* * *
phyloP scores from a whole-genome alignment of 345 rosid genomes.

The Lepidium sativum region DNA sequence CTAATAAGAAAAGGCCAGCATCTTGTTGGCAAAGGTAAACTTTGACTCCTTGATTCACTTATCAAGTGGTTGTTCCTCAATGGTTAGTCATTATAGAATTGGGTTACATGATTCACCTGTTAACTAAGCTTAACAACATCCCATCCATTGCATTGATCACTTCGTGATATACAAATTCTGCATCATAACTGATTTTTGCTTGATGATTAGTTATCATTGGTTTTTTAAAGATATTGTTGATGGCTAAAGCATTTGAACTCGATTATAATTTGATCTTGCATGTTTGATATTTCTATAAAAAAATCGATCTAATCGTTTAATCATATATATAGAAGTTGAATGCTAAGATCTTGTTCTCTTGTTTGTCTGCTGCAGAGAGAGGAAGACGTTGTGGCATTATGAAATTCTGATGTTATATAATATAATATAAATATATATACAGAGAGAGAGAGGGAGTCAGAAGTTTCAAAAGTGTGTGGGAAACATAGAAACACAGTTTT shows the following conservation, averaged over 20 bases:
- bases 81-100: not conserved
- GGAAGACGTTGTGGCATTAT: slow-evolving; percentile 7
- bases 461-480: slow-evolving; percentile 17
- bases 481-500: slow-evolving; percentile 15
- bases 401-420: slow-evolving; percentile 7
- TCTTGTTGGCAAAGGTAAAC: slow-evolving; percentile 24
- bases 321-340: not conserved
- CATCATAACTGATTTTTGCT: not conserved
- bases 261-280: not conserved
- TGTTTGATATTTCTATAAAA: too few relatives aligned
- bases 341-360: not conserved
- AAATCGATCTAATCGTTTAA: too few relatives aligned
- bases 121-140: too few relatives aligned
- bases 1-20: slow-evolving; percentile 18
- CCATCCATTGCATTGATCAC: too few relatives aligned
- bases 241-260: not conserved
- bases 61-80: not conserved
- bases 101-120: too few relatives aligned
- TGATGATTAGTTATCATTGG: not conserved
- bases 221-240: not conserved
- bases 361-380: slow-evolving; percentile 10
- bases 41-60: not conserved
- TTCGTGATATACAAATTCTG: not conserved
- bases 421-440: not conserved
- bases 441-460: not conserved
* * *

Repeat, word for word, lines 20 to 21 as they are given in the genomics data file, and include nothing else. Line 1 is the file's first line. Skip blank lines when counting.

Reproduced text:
- bases 101-120: too few relatives aligned
- TGATGATTAGTTATCATTGG: not conserved